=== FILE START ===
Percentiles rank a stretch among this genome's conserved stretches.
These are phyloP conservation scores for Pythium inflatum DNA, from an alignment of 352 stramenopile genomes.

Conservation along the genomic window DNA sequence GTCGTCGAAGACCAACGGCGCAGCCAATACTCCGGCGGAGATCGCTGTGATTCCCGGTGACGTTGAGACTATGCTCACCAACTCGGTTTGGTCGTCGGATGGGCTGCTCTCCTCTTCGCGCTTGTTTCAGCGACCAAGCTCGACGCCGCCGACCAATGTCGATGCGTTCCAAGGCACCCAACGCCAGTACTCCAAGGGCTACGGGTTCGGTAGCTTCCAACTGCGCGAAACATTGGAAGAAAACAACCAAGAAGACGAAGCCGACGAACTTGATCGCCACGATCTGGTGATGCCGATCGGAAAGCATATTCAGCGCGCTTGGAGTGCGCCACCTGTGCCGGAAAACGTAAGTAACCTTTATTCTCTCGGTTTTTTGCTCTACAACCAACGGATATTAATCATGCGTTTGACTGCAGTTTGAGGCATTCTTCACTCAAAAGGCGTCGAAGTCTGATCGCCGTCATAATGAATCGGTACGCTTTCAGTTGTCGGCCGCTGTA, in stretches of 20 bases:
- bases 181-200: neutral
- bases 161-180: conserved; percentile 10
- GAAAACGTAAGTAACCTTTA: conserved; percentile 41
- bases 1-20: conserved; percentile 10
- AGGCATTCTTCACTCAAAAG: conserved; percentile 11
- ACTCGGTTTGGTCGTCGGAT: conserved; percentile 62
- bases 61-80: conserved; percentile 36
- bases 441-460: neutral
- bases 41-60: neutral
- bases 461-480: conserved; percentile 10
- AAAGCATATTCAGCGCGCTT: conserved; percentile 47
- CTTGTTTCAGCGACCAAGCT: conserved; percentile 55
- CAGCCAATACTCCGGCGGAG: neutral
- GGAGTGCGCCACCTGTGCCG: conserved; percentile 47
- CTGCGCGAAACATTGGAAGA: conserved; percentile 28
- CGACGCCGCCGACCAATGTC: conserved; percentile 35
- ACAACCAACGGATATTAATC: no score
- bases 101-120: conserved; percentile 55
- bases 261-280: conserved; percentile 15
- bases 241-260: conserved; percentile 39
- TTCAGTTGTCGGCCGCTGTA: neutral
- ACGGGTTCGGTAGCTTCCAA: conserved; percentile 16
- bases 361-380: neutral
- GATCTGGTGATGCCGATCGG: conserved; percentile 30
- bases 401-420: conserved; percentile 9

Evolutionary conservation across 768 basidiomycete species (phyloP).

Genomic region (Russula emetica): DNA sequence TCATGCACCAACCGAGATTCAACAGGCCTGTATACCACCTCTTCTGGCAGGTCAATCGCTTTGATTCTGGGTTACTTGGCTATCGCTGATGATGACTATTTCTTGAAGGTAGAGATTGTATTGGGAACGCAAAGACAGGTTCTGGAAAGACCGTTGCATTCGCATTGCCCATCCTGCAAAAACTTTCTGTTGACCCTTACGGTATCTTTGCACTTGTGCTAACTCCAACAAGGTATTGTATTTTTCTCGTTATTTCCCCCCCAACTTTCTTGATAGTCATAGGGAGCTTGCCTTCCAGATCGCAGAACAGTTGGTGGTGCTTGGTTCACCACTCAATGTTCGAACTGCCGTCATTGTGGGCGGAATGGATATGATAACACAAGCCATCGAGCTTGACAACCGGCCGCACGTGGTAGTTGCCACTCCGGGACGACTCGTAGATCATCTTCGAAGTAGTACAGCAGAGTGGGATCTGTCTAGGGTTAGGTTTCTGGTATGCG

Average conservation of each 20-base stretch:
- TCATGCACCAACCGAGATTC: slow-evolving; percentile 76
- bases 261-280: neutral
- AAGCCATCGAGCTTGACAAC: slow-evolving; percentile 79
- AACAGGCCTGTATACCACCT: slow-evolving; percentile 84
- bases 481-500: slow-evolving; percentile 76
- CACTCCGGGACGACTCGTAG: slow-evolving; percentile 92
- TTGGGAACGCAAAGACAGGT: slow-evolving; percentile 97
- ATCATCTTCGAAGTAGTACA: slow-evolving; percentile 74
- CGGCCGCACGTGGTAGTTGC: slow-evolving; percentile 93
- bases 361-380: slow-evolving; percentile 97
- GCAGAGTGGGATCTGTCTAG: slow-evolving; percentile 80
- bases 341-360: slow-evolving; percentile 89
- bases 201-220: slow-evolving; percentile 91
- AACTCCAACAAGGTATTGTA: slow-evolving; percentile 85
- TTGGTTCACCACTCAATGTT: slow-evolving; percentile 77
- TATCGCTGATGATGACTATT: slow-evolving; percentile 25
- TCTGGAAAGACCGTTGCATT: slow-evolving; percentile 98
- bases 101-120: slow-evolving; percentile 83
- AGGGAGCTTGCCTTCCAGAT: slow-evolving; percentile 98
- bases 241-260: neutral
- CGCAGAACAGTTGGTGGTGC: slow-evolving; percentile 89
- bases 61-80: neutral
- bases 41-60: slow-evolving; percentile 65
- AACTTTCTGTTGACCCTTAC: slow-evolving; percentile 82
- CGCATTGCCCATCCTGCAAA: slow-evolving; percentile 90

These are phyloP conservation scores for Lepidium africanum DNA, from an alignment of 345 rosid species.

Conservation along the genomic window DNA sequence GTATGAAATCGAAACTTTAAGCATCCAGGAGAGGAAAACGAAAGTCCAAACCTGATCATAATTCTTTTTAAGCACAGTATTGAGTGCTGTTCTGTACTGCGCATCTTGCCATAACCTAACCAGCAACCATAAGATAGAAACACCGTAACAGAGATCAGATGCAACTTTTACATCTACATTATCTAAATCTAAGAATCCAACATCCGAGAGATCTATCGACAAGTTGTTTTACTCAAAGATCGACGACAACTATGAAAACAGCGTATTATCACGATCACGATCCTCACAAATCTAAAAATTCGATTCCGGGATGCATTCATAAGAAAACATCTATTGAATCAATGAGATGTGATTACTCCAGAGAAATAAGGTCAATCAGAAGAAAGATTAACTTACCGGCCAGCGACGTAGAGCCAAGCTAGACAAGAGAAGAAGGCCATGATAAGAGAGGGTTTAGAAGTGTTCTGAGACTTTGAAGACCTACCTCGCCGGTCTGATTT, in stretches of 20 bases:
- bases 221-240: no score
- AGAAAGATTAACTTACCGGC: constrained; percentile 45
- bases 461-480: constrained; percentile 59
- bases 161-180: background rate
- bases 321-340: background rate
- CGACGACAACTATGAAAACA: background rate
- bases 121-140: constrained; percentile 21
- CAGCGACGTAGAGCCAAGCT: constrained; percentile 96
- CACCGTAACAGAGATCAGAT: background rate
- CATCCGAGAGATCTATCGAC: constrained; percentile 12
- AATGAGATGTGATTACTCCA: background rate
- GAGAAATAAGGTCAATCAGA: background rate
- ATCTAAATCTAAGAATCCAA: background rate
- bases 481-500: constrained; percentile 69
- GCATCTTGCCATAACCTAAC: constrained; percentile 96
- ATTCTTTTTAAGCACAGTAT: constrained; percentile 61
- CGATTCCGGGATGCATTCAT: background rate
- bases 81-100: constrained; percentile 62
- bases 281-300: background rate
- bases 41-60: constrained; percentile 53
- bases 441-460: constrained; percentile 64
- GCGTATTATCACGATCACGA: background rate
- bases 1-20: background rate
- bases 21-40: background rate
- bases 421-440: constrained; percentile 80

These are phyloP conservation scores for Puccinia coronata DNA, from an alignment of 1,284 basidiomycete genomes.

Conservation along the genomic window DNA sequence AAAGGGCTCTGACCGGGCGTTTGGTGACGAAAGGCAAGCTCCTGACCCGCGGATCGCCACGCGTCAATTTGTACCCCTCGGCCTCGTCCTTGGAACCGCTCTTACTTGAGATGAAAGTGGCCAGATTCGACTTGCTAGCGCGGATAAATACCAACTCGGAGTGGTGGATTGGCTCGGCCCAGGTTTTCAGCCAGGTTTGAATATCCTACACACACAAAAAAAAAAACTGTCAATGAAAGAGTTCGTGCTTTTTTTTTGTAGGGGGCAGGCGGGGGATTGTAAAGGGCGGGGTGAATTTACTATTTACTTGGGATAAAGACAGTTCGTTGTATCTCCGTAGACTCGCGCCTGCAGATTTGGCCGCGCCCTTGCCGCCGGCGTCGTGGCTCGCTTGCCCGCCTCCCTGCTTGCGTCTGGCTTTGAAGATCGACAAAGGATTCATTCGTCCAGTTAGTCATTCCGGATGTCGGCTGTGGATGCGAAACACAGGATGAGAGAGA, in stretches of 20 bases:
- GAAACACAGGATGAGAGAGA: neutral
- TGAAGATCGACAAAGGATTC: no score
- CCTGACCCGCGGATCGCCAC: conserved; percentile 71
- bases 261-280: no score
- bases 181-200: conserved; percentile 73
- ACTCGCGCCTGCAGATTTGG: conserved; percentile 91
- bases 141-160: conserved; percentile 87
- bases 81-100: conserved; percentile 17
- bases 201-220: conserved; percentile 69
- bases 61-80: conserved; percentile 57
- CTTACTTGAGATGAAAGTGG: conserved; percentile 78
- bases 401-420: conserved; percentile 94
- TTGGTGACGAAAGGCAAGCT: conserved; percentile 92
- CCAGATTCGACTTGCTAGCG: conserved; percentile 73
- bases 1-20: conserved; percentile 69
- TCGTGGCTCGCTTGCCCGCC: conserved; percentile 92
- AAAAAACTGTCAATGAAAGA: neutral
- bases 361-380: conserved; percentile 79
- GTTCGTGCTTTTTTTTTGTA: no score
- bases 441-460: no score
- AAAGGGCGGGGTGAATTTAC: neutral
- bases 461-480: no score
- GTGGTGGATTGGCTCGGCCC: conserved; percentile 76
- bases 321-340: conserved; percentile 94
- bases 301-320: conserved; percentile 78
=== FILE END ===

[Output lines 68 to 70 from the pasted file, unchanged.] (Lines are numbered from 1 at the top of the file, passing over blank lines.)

- CATCCGAGAGATCTATCGAC: constrained; percentile 12
- AATGAGATGTGATTACTCCA: background rate
- GAGAAATAAGGTCAATCAGA: background rate